So while we’re not committing to 100% veganism, we’re going to try to incorporate more vegan dishes into our diet and see how it goes, starting with these two vegan soups.

Both were super easy to  make and very delicious, so much so that I didn’t even mind having soup for dinner two nights in a row.

So I’ve ordered a bunch of vegan ingredients that I couldn’t find at my local groceries from an online store and will be preparing a number of vegan dishes in the coming weeks, including a pizza made with vegan mozzarella “cheese”. Obviously, I will let you know how they turn out.

In the meantime, here are recipes for meat-free smoky split pea soup (which is adapted from one I found on Vedged Out’s blog) and a really great vegan corn chowder. Enjoy!

Smoky Vegan Split Pea Soup

1 Red Onion, small dice

4 Carrots, peeled and small dice

3 Garlic Cloves, crushed

1 Russet Potato, peeled and medium dice

1 tsp Dried Thyme

1 tsp Dried Oregano

8 cups Vegetable Stock

1 TBS Liquid Smoke

1 lb Green Split Peas

2 Bay Leaves

1 TBS Extra Virgin Olive Oil

1 tsp Sea Salt

Fresh Cracked Black Pepper

Dash Cayenne Pepper

1. Put a soup pot over a medium heat. When hot, add EVOO. When smoking, add onion, potato and carrot and sautee until onions are translucent, about 3 minutes, stirring frequently. Add garlic and cook until fragrant, about 30 second.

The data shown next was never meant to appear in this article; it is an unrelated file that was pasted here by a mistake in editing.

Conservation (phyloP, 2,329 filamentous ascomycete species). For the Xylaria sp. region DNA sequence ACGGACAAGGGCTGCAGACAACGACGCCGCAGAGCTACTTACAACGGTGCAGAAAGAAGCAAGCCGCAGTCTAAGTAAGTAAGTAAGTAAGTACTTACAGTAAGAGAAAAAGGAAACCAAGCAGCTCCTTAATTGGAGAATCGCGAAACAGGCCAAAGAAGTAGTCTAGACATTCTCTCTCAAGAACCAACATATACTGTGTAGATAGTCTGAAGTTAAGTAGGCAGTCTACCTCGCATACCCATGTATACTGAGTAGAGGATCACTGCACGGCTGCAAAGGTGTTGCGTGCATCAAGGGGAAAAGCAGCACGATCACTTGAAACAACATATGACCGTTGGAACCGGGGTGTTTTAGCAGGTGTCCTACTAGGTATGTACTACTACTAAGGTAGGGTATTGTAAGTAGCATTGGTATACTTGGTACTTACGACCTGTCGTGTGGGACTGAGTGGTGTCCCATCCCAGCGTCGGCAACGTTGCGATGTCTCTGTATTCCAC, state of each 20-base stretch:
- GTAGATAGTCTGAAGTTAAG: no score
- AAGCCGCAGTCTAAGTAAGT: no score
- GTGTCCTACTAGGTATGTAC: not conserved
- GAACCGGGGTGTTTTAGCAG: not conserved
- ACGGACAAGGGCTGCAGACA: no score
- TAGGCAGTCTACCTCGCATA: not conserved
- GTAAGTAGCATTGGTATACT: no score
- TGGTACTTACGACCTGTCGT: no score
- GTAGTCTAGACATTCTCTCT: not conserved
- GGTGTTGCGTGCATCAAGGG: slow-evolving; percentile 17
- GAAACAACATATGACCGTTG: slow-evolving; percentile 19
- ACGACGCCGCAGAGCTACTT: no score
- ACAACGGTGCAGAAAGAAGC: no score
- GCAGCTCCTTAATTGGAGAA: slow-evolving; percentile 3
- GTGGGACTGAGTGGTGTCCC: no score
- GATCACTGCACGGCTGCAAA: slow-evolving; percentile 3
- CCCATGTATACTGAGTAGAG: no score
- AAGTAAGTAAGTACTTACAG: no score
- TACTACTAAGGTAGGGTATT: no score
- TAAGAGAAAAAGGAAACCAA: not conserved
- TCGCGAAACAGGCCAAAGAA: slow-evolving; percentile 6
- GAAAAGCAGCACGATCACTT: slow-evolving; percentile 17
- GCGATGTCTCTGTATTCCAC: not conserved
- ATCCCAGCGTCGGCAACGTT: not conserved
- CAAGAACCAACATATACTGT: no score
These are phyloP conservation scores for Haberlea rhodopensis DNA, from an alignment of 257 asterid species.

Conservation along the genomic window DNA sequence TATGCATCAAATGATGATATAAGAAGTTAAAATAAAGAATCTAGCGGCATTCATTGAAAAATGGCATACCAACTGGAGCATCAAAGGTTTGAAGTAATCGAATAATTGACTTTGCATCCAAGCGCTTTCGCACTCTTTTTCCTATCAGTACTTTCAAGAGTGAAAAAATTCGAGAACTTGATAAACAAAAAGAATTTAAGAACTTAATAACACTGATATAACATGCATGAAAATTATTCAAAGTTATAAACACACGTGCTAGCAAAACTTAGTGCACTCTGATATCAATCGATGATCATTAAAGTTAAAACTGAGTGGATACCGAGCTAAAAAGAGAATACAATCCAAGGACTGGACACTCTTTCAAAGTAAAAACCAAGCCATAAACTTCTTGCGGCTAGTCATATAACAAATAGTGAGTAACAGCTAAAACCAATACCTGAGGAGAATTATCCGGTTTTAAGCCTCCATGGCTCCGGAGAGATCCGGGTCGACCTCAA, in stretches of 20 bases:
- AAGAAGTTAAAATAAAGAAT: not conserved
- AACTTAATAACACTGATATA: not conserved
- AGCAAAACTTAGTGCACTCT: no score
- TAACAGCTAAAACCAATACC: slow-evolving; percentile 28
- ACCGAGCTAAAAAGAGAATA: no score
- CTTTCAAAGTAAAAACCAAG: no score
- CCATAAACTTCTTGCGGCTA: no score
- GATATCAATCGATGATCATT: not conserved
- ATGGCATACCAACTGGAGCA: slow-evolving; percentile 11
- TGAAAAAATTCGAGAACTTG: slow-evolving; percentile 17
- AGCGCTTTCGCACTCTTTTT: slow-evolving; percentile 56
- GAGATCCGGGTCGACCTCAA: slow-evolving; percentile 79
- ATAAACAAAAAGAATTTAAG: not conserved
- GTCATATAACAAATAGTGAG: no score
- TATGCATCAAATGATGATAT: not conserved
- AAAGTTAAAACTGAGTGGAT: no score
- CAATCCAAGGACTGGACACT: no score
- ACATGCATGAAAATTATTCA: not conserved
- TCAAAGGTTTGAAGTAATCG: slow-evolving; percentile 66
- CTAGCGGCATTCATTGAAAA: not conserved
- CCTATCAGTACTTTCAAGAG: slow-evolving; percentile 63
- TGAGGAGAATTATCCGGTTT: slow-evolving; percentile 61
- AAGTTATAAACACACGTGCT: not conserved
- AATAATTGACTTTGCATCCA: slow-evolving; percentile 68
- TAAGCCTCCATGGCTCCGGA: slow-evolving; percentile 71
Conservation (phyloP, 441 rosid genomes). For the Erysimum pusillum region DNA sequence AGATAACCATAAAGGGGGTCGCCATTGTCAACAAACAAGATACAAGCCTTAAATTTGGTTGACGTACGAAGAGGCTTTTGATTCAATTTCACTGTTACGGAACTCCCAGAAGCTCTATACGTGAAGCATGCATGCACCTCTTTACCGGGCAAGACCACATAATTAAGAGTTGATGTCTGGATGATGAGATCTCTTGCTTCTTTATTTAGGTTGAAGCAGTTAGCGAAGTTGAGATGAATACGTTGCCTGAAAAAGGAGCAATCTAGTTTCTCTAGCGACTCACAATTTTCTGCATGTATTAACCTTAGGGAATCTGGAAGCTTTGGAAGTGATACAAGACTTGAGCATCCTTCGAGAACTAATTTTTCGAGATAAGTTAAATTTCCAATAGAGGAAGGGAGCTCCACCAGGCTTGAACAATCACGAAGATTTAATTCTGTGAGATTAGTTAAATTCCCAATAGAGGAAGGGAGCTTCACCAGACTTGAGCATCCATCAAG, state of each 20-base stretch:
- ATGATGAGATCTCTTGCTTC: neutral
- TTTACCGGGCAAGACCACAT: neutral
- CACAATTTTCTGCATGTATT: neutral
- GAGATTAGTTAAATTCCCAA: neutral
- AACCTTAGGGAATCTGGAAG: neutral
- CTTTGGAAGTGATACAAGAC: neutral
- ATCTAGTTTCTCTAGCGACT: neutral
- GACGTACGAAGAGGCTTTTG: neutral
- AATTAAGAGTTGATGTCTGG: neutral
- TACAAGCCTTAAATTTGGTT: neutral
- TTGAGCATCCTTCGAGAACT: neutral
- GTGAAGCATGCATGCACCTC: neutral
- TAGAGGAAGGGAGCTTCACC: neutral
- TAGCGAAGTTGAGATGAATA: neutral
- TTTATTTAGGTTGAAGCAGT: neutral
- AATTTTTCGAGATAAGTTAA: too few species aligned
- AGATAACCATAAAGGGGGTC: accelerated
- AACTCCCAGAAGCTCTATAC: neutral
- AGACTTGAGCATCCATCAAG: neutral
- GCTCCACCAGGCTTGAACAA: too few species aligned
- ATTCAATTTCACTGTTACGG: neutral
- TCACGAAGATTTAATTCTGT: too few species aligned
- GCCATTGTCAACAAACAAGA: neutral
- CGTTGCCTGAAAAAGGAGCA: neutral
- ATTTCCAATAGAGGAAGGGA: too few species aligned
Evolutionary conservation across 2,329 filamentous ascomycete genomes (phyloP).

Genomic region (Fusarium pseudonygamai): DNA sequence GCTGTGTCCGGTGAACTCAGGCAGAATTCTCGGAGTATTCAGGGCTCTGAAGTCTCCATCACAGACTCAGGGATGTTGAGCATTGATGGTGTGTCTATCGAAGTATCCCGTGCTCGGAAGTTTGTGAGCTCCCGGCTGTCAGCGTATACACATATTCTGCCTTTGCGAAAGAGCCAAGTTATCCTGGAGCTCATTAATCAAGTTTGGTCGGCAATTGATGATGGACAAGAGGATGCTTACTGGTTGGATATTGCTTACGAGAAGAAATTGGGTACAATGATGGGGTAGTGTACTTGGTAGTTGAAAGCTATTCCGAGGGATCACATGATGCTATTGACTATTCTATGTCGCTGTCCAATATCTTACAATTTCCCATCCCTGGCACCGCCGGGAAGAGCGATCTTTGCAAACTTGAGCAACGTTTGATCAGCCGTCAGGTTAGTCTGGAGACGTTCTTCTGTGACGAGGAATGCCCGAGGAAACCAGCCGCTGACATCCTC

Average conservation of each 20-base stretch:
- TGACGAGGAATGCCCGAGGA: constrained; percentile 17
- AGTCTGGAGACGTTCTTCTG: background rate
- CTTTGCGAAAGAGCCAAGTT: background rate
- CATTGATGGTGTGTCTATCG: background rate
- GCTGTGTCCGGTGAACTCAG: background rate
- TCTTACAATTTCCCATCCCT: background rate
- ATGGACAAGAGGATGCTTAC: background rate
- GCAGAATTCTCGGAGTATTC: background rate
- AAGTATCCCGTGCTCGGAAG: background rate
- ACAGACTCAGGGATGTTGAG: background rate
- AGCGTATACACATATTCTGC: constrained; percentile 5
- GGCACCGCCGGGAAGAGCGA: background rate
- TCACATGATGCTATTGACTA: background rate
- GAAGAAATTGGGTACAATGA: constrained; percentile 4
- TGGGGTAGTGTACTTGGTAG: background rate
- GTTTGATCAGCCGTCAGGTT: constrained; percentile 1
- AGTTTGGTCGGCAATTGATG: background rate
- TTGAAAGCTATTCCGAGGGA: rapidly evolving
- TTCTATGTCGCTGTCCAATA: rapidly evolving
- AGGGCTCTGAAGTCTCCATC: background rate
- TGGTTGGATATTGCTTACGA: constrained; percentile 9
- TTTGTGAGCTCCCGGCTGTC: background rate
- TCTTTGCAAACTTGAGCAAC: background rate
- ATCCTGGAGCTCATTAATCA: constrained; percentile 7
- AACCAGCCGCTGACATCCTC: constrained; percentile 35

2. Add the remaining ingrediets and bring to a boil, then reduce to a simmer and cook until the peas absorb all of the liquid, about 40 minutes. Remove bay leaves and serve.

The split peas continue to absorb moisture, making the soup even thicker the next day. If you prefer a smoother soup, you can use an immersion blender or let the soup cool and blend in a food processor or blender. This soup also can be made in a crock pot. Just let it cook on low until the moisture is absorbed, about 4 to 6 hours.

Incidentally, Liquid Smoke is an all-natural product that is 100% vegan.

Chunky Vegan Corn Chowder

2 TBS EVOO

1 Onion, diced

1 Garlic Clove, crushed

2 cups Vegetable Stock

6 Red Potatoes, diced

1 cup Baby Carrots, chopped

2 15.25-oz cans Whole Kernel Corn

1-1/2 cups Soy Milk

1 TBS Garlic Powder

2 tsp Sea Salt

1/2 tsp Fresh Cracked Black Pepper

1/4 cup Unbleached All-Purpose Flour

1/2 cup Soy Milk